Updated: May 12
Looking at the research, I've concluded that we need to be advocating for ourselves to ourselves by eating nutritious foods and exercising- particularly resistance training.
Every year after 30, we lose a percentage of our bone density (about 1% every year- but it varies- it also increases as we age- specifically for women). After 30 we also start to experience muscle loss as well (possibly 3-8% per decade). It's a big deal for the general population as we continue to grow in obesity overall. This phenomenon is called sarcopenia, and it can lead to a decrease in strength and mobility, as well as an increase in the risk of falls and fractures. (National Institute of Healt, CDC, and other scientific journals)
While creating clinical training modules for nurses and staff here at the hospital, I had the pleasure of working with 3 West Bariatrics. Here is a list of obesity related diseases: pulmonary diseases (abnormal function, obstructive sleep apnea, hypoventilation syndrome), Nonalcoholic fatty liver disease (steatosis, steatohepatitis, cirrhosis), Gynecologic abnormalities (abnormal menses, infertility, polycystic ovarian syndrome), Cancer (breast, uterine, cervical, colon, esophageal, pancreas, kidney, prostate), Phlebitis (venous stasis), idiopathic intracranial hypertension, stroke, cataracts, severe pancreatitis, gall bladder disease, osteoarthritis, diabetes, and gout.
These conditions can be reversed. Bone density and muscle loss can be reduced!
Nutrition and exercise will be your method to reduce bone breakages, metabolic issues, muscle injuries, and so much more.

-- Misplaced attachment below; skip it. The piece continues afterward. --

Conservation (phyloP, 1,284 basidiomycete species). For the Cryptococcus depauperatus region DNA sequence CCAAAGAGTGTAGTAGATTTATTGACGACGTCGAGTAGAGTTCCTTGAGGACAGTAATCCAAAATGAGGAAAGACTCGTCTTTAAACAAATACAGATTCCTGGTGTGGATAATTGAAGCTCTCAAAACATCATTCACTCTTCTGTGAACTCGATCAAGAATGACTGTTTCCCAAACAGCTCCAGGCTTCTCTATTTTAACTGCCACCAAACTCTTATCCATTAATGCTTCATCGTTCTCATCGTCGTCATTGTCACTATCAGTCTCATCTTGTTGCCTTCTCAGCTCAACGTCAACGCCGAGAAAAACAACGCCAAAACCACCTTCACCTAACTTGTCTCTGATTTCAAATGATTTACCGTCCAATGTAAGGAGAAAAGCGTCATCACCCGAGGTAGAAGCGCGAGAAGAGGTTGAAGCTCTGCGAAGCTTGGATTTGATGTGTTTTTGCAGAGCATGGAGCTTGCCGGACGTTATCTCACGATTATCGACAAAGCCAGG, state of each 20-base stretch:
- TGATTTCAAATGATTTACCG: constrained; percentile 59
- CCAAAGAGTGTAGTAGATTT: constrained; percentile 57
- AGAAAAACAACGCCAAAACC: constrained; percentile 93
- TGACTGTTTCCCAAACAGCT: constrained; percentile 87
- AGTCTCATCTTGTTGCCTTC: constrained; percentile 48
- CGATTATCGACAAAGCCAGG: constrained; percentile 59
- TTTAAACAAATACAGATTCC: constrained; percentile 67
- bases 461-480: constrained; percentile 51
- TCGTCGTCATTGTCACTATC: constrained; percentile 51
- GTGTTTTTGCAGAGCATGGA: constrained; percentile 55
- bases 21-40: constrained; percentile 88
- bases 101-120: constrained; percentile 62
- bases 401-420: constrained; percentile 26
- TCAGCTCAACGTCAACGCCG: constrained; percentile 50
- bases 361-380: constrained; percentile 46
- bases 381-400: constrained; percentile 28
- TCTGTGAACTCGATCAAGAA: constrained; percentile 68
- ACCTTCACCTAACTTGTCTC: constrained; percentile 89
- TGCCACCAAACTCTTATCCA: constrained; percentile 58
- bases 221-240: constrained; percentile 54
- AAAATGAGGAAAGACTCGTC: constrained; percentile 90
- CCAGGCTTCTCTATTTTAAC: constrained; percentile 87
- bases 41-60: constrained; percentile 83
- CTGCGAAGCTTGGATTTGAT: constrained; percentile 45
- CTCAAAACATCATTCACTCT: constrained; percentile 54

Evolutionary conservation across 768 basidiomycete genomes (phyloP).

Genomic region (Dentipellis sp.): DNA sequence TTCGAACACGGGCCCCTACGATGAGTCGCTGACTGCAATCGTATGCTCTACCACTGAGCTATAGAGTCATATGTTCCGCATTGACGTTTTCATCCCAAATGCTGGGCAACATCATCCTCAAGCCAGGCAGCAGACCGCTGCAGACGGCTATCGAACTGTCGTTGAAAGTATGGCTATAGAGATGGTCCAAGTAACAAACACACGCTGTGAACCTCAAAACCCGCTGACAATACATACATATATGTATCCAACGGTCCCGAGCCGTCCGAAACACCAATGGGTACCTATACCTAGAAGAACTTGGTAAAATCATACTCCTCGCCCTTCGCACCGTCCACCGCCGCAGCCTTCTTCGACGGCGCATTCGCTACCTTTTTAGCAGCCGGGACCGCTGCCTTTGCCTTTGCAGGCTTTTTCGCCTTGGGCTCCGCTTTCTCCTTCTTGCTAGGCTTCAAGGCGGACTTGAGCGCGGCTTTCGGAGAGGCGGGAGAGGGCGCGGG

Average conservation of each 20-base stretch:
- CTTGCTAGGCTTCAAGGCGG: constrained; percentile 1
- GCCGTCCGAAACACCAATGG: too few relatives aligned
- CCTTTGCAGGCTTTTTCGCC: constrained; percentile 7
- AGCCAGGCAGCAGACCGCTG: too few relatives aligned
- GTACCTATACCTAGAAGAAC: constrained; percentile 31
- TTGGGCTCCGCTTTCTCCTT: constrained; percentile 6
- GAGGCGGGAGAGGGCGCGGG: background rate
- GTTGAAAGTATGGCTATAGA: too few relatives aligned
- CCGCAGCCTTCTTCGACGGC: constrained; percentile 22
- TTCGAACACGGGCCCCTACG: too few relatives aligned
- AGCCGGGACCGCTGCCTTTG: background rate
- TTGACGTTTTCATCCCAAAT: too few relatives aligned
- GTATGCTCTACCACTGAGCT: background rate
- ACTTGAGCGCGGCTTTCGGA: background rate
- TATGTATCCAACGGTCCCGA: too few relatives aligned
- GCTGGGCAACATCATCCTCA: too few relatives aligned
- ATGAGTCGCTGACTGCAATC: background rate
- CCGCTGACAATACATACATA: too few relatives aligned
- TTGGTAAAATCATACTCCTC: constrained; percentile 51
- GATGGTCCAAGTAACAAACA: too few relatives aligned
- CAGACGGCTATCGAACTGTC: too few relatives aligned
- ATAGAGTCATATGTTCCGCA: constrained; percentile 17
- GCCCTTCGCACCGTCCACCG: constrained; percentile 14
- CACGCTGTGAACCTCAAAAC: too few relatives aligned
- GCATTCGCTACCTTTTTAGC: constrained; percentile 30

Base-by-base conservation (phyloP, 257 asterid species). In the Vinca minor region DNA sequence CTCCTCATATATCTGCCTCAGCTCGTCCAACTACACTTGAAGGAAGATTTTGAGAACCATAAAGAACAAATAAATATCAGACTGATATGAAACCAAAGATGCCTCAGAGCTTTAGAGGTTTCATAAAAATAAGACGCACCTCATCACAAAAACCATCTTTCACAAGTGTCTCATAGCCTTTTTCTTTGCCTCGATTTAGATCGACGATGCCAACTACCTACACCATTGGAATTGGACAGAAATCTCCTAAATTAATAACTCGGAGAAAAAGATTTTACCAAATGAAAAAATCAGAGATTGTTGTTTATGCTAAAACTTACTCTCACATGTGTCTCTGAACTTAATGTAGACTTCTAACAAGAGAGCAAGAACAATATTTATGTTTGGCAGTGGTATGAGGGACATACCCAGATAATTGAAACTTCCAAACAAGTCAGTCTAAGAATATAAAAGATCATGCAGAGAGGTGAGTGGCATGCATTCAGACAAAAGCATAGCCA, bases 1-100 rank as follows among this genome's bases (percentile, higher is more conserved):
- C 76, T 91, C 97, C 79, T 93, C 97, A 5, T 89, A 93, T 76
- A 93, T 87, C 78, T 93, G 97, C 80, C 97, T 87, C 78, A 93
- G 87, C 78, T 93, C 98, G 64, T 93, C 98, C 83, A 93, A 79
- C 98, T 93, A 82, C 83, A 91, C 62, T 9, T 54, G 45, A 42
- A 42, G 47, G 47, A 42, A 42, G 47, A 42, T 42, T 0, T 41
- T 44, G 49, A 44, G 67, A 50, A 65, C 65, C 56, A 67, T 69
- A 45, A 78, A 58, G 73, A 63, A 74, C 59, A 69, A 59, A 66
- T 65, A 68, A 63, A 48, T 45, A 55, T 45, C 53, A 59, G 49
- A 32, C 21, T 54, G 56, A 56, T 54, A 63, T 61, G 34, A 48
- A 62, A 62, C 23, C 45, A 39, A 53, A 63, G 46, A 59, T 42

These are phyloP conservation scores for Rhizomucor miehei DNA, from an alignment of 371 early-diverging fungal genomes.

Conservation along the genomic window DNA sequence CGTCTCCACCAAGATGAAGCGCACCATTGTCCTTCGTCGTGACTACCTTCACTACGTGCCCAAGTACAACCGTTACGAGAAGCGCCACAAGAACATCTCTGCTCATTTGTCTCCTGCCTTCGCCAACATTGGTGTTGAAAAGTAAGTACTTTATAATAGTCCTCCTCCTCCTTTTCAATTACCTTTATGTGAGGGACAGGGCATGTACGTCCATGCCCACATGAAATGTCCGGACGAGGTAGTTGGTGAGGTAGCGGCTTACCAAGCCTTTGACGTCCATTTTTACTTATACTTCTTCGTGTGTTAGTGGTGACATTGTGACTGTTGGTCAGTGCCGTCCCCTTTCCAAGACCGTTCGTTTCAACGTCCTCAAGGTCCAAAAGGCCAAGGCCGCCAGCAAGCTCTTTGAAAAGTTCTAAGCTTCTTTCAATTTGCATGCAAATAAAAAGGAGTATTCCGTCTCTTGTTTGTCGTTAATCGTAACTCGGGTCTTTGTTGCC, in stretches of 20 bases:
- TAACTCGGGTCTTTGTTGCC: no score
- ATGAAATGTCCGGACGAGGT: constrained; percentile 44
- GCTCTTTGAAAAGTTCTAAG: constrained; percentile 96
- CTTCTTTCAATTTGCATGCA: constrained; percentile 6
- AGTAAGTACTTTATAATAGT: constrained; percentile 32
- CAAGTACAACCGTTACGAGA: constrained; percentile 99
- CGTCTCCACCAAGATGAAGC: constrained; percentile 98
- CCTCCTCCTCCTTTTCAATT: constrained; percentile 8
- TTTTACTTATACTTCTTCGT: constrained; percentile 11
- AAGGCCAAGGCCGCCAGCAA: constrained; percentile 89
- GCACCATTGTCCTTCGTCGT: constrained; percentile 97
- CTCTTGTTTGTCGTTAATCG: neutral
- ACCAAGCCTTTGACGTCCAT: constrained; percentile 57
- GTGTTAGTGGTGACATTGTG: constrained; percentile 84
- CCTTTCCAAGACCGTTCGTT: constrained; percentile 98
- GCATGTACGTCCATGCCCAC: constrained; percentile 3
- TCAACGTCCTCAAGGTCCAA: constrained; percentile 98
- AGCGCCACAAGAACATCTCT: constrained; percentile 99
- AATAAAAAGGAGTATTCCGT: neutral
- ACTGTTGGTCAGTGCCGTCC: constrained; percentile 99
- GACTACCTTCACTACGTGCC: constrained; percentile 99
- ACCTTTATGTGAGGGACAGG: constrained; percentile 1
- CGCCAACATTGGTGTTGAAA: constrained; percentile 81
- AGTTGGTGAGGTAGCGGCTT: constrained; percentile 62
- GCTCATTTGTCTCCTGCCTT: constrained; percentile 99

Where to start.... (1) Walk (2) Learn how to lift weights. (3) Change your diet. Aim for .8- 1 g of protein per kg of body weight. (Example- a person weighing 59kg may aim for 59 grams of protein) (4) Monitor your diet in the quantity and quality of foods you consume.
Eat to move and thrive!
Your body can't rebuild or build muscle without building blocks, so having adequate protein can prevent muscle waste. The many types of protein are still being researched but animal proteins are the "most complete"- which is a fancy way of saying they have more types of proteins your body uses. Two hard boiled eggs and 1 cup of Greek yogurt have about 24 grams of protein. For that 59 kg person, they are well on their way for having a day complete with recommended amounts of protein.
Protein is key. What about other stuff?
Iron, found in foods like chili, red meats, beans, and green vegetables is the material that helps carry oxygen in your red blood cells throughout your body. Pay attention to iron as a deficit can cause fatigue. Iron is an important mineral that plays a crucial role in the body's ability to produce hemoglobin, a protein in red blood cells that carries oxygen throughout the body. Iron also has an impact on muscle function and health. Here are some ways in which iron affects muscle:
Energy production: Iron is necessary for the production of ATP (adenosine triphosphate), which is the main source of energy for muscle cells.
Oxygen transport: Iron is essential for the transport of oxygen to the muscles. Without adequate iron, the muscles may not receive enough oxygen, which can lead to fatigue and weakness.
Muscle contraction: Iron is involved in the process of muscle contraction. Adequate iron levels help to ensure that the muscles can contract properly.
Calcium, found in dairy products, is the mineral to build bones but not only that! Calcium is imperative in the function of muscle movement and neuro transmission. It is fat soluble, so enjoy a little fat with this vitamin like whole milk yogurt or cheese.
Calcium is an essential mineral for the development and maintenance of strong bones. Calcium helps to build and maintain bone density, which is the amount of bone tissue in a certain volume of bone. Here are some ways in which calcium impacts bone density:
Bone mineralization: Calcium is necessary for bone mineralization, which is the process by which calcium and other minerals are deposited in the bones to make them strong and dense.
Bone growth: Calcium is essential for bone growth, particularly during childhood and adolescence when bones are still developing. Adequate calcium intake during these years can help to ensure that bones grow to their full potential.